roblab Active Member

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    I don't understand your viewpoint. Maybe on a TCO, but as was stated earlier, "I do my own maintenance" ... and I am not worth paying myself minimum wage. I have spent many many hours under the car or under the hood. Do you price dumping your oil?

    I go on road trips. I have owned Crayolas and Prii. The Tesla is better. FAR better. Power, traction, steering in emergencies or around wet mountain roads (where I live), and room and looks. Some things are not measureable with TCO,

    As to Tesla maintenance, my second gen car has been to the service center once, free, for a 15 minute fix of a squeak in the pano, in 40,000 miles. I had 82,000 miles on my first gen Tesla, with only a few teething problems at no cost. Tires aside, zero maintenance.

    Supercharging network is expanding. I have only once waited at a SC, for less than 5 min, in 4+ years. Usually there are no cars whatever in the SC, over the western half of the US.
     
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  11. osu_cowboy_007

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    If Tesla can save us money on insurance, it could be cheaper than a $25K ICE.
     
  12. ikjadoon

    ikjadoon Member

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    They might have been referring to this issue, where increasing numbers of Superchargers are breaking down / behind on maintenance.
     
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  13. biosci

    biosci Member

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    I must have missed this but have there been talks of owning a Tesla actually having a significant dent in insurance costs per year as compared to comparable vehicles? As opposed to insurance cos saying,"oh you drive a tesla... premium car = premium insurance rates!"
     
  14. FlatSix911

    FlatSix911 918 Hybrid

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  15. SageBrush

    SageBrush Active Member

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    Out of warranty repair costs and Insurance are the big unknowns. I'm cautiously optimistic that high volume production and more diverse service strategies will let the Model 3 compete favorably with ICEVs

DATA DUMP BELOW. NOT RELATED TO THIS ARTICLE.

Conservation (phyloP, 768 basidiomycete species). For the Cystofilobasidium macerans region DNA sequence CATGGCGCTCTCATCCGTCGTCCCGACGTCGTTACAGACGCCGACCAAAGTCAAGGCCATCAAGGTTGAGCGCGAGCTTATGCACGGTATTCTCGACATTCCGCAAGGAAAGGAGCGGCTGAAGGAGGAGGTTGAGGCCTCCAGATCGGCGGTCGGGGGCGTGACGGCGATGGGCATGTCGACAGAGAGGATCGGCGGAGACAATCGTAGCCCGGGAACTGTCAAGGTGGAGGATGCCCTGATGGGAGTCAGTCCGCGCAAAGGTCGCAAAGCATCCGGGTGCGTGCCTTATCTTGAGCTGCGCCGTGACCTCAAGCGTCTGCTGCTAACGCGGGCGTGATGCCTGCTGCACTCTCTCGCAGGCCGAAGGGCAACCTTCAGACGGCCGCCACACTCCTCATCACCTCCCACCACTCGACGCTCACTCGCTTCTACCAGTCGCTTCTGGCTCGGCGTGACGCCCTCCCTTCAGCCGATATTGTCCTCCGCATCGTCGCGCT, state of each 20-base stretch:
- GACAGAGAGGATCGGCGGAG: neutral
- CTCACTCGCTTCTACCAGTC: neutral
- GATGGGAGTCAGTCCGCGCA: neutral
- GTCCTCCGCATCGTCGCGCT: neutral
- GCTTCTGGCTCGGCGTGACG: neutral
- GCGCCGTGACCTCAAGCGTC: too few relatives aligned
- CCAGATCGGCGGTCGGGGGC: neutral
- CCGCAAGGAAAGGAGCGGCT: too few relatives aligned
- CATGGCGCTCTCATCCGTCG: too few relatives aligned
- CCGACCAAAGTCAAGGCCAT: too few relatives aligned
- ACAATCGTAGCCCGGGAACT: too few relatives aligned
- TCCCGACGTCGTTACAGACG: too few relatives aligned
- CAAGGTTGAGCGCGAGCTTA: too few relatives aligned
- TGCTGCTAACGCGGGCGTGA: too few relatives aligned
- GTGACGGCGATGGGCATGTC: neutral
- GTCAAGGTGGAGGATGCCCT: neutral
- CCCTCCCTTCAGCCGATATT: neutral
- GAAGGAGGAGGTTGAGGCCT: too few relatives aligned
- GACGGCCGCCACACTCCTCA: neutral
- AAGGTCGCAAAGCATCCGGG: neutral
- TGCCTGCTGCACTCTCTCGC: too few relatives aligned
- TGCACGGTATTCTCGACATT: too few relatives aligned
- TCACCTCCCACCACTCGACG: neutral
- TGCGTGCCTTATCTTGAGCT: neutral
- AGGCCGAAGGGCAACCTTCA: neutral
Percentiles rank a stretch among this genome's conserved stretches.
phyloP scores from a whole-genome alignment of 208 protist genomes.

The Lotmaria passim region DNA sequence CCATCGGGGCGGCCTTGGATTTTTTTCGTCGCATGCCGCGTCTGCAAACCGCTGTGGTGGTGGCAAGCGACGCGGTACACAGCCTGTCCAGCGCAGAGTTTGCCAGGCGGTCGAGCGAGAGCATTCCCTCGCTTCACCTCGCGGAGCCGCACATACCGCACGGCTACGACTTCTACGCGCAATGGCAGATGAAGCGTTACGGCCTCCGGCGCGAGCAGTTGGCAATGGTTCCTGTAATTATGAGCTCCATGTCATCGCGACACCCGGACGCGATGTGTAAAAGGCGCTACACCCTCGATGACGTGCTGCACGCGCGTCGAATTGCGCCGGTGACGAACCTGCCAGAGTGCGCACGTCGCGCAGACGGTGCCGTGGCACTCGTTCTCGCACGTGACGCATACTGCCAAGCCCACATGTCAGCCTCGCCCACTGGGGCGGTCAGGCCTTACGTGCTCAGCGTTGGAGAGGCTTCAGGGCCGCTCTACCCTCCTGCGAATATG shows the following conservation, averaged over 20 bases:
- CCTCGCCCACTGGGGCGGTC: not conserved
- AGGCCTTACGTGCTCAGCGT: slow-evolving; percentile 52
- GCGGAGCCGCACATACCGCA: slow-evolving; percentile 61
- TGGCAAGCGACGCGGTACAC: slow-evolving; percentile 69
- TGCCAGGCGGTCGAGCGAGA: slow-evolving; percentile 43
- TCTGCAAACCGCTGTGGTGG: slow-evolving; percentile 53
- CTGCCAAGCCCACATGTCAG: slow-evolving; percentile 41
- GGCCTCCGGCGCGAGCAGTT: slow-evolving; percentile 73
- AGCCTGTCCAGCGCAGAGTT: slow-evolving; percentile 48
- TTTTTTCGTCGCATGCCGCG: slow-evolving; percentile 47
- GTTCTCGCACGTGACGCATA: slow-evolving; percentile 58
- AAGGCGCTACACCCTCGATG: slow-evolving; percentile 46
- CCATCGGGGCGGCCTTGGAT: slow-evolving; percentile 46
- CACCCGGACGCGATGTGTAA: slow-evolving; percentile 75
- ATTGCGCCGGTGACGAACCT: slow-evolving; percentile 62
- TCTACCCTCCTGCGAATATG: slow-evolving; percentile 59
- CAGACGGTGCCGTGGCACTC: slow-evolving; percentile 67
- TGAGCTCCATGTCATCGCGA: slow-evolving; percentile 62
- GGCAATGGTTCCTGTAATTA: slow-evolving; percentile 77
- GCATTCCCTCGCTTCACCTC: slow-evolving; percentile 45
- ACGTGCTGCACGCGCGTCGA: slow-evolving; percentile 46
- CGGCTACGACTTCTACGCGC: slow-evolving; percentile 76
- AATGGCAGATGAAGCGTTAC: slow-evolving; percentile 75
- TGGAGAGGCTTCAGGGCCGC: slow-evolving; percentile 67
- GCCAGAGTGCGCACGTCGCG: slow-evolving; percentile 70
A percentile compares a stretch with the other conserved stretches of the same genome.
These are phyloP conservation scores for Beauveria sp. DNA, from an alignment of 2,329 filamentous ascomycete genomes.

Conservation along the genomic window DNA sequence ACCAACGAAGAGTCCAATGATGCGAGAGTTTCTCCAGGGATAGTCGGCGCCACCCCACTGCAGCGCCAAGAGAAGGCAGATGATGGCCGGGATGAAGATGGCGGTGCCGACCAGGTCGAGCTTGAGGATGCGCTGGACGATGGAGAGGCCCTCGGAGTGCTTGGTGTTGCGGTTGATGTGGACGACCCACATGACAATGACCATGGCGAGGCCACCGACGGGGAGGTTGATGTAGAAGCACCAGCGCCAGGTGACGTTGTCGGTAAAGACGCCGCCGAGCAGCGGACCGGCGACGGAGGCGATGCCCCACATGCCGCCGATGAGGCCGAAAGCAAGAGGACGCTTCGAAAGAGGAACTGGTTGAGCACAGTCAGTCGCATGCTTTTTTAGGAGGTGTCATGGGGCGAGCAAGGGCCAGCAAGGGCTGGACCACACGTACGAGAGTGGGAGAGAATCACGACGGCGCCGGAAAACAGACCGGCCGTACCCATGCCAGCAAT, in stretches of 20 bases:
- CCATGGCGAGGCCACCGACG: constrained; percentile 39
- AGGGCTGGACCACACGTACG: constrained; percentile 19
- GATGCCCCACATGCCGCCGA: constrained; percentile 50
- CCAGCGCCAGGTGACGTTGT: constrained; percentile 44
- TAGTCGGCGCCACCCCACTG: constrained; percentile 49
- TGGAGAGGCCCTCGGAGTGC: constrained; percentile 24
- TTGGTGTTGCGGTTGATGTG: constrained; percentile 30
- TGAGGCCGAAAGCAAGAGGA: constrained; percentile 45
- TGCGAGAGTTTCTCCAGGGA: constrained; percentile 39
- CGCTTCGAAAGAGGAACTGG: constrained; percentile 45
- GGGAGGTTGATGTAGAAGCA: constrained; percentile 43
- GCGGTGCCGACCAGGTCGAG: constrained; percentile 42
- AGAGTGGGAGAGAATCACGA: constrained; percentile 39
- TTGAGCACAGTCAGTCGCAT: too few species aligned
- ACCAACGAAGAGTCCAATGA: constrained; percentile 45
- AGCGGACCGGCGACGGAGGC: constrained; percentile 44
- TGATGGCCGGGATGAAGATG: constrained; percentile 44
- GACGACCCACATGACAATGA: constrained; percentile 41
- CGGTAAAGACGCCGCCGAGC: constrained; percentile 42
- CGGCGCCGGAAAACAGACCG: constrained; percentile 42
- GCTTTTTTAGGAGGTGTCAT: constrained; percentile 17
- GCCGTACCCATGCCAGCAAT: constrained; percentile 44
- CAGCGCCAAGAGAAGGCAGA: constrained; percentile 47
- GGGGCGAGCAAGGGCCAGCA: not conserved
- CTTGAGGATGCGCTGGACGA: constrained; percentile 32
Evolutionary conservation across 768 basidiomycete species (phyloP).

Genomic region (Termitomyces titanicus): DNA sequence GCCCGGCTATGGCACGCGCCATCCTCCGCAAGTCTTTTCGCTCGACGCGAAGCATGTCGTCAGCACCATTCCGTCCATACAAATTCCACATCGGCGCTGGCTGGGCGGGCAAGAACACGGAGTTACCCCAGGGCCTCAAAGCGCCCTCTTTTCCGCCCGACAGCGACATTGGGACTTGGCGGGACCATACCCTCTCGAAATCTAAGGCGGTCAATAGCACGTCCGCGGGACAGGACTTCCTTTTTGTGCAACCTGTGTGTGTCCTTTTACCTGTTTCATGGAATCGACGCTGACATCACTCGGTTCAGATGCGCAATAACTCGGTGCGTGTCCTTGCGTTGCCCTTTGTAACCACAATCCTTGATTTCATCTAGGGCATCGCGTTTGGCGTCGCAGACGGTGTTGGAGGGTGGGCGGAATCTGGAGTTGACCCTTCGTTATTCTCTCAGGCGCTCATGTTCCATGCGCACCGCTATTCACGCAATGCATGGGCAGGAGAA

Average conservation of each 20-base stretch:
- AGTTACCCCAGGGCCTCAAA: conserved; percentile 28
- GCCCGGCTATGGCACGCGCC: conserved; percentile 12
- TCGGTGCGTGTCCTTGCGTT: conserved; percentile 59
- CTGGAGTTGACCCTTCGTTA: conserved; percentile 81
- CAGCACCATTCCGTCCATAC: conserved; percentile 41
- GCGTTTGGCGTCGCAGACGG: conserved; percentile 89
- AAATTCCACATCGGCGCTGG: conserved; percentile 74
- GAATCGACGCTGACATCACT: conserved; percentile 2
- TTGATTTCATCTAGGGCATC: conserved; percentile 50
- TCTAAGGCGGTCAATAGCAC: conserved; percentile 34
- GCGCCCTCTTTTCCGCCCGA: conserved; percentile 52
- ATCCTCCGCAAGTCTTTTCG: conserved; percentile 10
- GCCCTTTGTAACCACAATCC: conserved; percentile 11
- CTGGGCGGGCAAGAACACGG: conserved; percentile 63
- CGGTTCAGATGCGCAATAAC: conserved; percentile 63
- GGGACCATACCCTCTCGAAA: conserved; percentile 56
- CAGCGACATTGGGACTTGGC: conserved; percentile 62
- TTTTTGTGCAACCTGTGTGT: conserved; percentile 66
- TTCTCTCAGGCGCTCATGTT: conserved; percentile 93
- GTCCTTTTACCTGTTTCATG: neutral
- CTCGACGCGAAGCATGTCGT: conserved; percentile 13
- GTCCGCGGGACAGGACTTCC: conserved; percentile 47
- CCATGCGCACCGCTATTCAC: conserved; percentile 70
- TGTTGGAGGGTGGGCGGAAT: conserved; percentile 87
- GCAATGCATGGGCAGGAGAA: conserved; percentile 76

16. alseTrick

    alseTrick Active Member

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    If Tesla's are cheaper it's due to fuel costs. It's not due to manufacturing reliability and repair costs/service plans.
     
  17. DavidP

    DavidP Member

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    Yes, you're right. It's the main feature for all the electric car.
    For exemple, for the life of the car, I will save 20 000$ in gas at minimum!!
    Note, that I drive near 50 000km/year with a 6L/100km car.

    One of the real pleasure of ownership is to never stop again at a gas station ;)
     
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  18. jaguar36

    jaguar36 Active Member

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    Keep in mind that the fuel savings may not be all that substantial depending on where you live and what gas prices do.
    Currently our S is running an average of 325Whr/mile, which works out to an equivalent cost of 39mpg where I live. Keeping in mind the size of the S thats still pretty good, but even if the 3 is significantly lower, its quite possible that it won't be significantly cheaper to fuel than a good hybrid ICE.

    Course gas prices could also sky-rocket.
     
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  19. TexLaw

    TexLaw Member

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    Wow, man! How much are you paying for gas and power? I see you live in New Jersey, but I didn't think it was that bad.

    I assumed 325Whr/mi for a MS, 30MPG for a comparable full-sized sedan (a number chosen after a cursory look at average numbers), $2.10/gal for gas (about the average in the Houston area), and $0.07145/kWh for home electricity (my contract price if I spread the fixed portion of the delivery charge over 1000kWh). With those assumptions, I get about 88MPGe.
     
  20. CmdrThor

    CmdrThor Active Member

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    The Model S rear wheel drive costs approximately $580 per year for annual service if you buy the 4 year plan. Model X is nearly $690. I am going to venture out and guess Model 3 maintenance will run in the $400 per year range or just over $0.03 / mile if you drive 12,500 miles per year. Tires will likely run another $0.02/mile or so. That would put 5 year maintenance at around $3,125.

    This is likely going to be cheaper than similar sized sedans (Edmunds lists an Audi A4 5 year maintenance as $5,906), but it is not going to be as cheap as some people hope.